For the record, neither is rounding up local kids and getting them to draw a comic in an activity area – a fact made inadvertently clear by a small library stocked with How to Draw Manga books, many written by people who plainly cannot do it themselves. This, too, is something of a mis-step, since there are plenty of publications by people, even non-Japanese, who can really walk the walk when it comes to Japanese stylistics. I’m not objecting to having fun activities for the kids that foster youthful comic art. I just don’t like being told how to do it by someone who can’t draw. Not all How to Draw Manga books are worth the cover price.
Tampere Art Museum wrestles with issues common to manga exhibitions worldwide – the need to incorporate anime (running constantly in several video rooms, here), the need to indulge interactivity, and the inconvenient truth that comics pages have to form an integrated whole, otherwise they are just scattered illustrations. I am invited to sit down and watch Black Jack, or to sit down and read it, which are both activities I can perform without leaving my house, so one must assume that the implied visitor is someone almost entirely new to Japanese comics, who will appreciate a broad introduction and the chance for a haptic encounter, fondling the magazines and browsing the books, and close-up appreciation of the artistry. In some performative sense, the achievement of exhibitions like this lies in legitimation and the performance of value – manga artwork is put in a frame and placed on a wall in an art gallery, and hence urges the casual passer-by to reconsider it.
If that’s the case, the gift shop needs to up its game, since it offers little material that might truly extend a visitor’s experience once they get home. There was, for example, no sign of Helen McCarthy’s lavishly illustrated Art of Osamu Tezuka, nor of the British Museum manga exhibition catalogue, which the Tampere Art Museum could have easily left in a stack by the door and claimed as its own – it is, after all, a very good book, that does in paper form what the Tampere exhibition is trying to do in three dimensions. And, really, no Schodt? All those examples, of course, would be of little use to a hypothetical Finnish matron unsure of her English – as so often happens in Finnish cultural events, curators expect a local population that largely speaks English, but have a duty of care to visitors who only speak Finnish, for whom there is little to offer but a few local translations.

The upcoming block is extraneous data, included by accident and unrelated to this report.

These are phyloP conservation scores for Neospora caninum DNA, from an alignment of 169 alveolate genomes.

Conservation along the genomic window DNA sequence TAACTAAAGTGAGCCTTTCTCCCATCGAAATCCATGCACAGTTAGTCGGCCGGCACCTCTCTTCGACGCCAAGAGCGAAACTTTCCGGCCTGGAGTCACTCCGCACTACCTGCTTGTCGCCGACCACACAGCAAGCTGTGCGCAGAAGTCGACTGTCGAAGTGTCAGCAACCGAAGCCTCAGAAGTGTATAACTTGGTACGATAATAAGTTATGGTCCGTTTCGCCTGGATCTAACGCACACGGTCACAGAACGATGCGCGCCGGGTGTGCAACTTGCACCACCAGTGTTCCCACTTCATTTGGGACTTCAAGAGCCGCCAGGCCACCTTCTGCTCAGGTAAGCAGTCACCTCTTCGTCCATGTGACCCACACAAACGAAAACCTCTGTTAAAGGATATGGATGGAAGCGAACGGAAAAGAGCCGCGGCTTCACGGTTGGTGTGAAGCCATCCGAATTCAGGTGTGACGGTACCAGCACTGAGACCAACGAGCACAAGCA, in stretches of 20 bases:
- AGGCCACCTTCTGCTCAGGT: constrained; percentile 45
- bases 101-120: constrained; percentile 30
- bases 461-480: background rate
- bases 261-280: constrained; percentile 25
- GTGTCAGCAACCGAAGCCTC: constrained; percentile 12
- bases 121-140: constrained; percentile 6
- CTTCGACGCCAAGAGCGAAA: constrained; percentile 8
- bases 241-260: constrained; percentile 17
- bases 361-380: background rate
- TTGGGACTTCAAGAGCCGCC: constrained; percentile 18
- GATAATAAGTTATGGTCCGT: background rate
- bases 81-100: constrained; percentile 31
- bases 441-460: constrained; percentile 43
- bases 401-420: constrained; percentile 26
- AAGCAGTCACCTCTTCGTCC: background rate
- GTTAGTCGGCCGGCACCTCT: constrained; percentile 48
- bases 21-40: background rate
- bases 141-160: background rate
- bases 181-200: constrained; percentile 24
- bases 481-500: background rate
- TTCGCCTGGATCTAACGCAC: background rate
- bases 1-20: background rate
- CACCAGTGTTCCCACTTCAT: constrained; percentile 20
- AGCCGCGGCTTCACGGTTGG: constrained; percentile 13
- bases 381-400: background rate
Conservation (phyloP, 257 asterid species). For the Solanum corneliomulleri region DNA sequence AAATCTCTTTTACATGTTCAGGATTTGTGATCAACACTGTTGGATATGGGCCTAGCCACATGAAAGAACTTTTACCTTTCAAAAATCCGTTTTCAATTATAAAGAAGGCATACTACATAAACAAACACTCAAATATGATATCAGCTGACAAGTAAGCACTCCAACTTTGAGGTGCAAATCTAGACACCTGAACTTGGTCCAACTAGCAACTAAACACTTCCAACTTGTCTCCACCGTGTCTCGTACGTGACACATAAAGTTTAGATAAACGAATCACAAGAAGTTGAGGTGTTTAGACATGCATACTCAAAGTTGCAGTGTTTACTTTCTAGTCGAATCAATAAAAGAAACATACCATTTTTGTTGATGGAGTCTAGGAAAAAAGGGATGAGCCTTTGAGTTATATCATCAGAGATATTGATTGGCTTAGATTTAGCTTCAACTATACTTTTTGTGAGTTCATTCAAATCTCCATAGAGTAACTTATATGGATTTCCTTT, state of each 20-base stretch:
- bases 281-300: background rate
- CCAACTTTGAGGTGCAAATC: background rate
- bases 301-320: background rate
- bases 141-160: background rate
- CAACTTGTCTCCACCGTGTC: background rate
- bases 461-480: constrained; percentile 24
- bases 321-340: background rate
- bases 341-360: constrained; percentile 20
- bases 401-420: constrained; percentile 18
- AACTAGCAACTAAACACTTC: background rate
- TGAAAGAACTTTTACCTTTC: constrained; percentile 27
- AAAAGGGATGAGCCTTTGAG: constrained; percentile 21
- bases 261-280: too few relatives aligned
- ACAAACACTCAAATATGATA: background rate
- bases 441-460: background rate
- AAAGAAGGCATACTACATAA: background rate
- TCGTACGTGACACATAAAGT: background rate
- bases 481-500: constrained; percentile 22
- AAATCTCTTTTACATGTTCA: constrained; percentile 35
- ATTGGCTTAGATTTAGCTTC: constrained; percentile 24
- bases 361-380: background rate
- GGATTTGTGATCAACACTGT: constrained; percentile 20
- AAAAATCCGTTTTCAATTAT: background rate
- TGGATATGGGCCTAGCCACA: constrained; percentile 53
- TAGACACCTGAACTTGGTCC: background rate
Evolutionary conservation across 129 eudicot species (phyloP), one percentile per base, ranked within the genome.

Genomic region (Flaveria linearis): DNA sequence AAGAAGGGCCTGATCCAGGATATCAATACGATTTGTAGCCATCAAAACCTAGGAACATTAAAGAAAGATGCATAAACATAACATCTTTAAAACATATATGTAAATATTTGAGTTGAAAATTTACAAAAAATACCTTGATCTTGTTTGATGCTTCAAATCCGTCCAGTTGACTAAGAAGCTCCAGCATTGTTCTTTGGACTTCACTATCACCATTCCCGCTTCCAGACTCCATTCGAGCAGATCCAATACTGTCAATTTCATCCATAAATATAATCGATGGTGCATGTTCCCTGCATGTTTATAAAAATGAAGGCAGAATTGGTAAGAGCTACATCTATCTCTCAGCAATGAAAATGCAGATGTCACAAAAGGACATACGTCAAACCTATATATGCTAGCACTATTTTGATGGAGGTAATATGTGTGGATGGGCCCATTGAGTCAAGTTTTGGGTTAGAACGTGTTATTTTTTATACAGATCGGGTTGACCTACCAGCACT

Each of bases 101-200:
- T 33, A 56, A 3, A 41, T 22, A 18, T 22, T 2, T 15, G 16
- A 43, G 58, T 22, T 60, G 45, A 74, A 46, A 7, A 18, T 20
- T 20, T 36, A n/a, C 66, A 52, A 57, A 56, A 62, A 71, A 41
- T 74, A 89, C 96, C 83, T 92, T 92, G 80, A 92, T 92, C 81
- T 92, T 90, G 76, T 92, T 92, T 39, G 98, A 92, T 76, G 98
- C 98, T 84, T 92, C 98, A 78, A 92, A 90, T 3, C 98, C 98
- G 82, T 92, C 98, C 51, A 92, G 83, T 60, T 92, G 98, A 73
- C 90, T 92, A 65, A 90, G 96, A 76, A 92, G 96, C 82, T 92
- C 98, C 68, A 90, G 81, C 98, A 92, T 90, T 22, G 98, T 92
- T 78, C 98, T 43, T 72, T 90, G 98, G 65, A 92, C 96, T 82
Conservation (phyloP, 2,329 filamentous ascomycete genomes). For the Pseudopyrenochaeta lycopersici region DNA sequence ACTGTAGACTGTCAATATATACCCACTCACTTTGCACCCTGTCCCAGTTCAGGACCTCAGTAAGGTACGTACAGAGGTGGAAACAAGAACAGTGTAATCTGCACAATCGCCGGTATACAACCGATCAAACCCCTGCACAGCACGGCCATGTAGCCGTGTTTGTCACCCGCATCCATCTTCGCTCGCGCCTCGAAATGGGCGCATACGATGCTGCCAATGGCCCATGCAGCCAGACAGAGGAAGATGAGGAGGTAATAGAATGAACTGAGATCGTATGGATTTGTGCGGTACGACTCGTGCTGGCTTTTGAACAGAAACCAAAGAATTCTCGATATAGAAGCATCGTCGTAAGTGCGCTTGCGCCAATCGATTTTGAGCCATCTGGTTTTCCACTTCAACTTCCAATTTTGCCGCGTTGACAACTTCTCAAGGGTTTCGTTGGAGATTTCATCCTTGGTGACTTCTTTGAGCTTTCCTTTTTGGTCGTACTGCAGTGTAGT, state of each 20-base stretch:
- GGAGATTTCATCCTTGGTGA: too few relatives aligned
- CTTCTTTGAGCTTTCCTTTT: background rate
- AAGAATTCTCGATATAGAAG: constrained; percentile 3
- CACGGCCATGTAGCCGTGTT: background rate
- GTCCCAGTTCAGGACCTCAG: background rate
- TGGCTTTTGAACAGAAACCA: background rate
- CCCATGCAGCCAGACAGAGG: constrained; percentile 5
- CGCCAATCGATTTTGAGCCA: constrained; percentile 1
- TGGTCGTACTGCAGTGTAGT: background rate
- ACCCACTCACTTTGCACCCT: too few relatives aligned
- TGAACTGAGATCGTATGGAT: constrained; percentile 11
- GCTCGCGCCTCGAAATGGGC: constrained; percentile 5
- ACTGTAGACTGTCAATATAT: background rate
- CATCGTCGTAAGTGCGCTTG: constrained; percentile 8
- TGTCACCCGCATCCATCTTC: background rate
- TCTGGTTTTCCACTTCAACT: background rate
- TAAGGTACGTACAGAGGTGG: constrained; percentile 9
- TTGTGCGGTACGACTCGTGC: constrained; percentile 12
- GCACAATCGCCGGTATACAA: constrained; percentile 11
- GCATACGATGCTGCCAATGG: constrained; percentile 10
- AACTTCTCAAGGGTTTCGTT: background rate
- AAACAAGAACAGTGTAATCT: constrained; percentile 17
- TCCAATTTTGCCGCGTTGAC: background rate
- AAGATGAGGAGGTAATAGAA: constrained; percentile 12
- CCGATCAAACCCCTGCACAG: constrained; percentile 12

A few signs acknowledge the short but meteoric history of manga in Finland, from the first translation in 1985 to the present day, which sees over 80 titles a year in Finnish. Smartly, they allude to the peculiarities of Finnish manga and anime reception – Silver Fang, almost unknown in English, is one of the biggest titles in Finland thanks to a 1989 TV broadcast, whereas the 49-episode Katri the Milkmaid, a World Masterpiece Theatre series based on a novel by Auni Nuolivaara, has never been seen in the country in which it is set (I suggest why in the Anime Encyclopedia, but wouldn’t this have been the perfect time to tell the Finns all about it?). I would have liked to see more along such lines, since Finland does make occasional, quirky appearances in anime and manga history, not the least the involvement of Tezuka’s former studio, Mushi Pro, in the creation of the iconic Moomins anime series, greater coverage of which would have surely filled an entire gallery with a subject that truly united Finnish and Japanese tastes.
Jonathan Clements is the author of Anime: A History. Osamu Tezuka: The God of Manga and Manga Mania are running at the Tampere Art Museum until 5th January 2020. The Tezuka exhibits will switch over on 12th November, presenting an entirely different side of the artist – visitors are offered a discount ticket allowing them to visit twice to see both sets.
Over at the All the Anime podcast, I appear in my role as the jury chairman for the Golden Partridge award in the tenth Scotland Loves Anime film festival. Tune in to hear judges Freya Allan, Michael Doig, Jack Liang, and India Swift defending their decision not to confer the prize on the festival favourite, Weathering with You, but on Masaaki Yuasa’s outside contender Ride Your Wave.
- 00:00:00 – Jeremy’s intro before the intro
- 00:02:18 – Show begins proper, introductions, etc
- 00:07:13 – Ride Your Wave discussion
- 00:17:57 – Children of the Sea discussion
- 00:34:10 – Talk with Andrew Partridge on how the festival has been
- 00:58:33 – Birthday Wonderland discussion
01:15:00 – Weathering with You discussion
- 01:36:33 – How the judges voted
- 01:44:15 – Experiences of being a judge
- 01:52:47 – outro, plugs for projects, etc
- 01:54:14 – Jeremy’s outro after the outro.
- 01:55:15 [END]
For those interesting in examining the process in earlier years, you can find several previous jury deliberations at the website, including the bunfight over Penguin Highway in 2018, pre-festival discussions in 2017, and the post-festival deliberations in 2017, Your Name versus Silent Voice in 2016, and adventures in filth in 2015. A couple of earlier festival-related podcasts were recorded under the auspices of Manga Entertainment, and no longer seem to be online.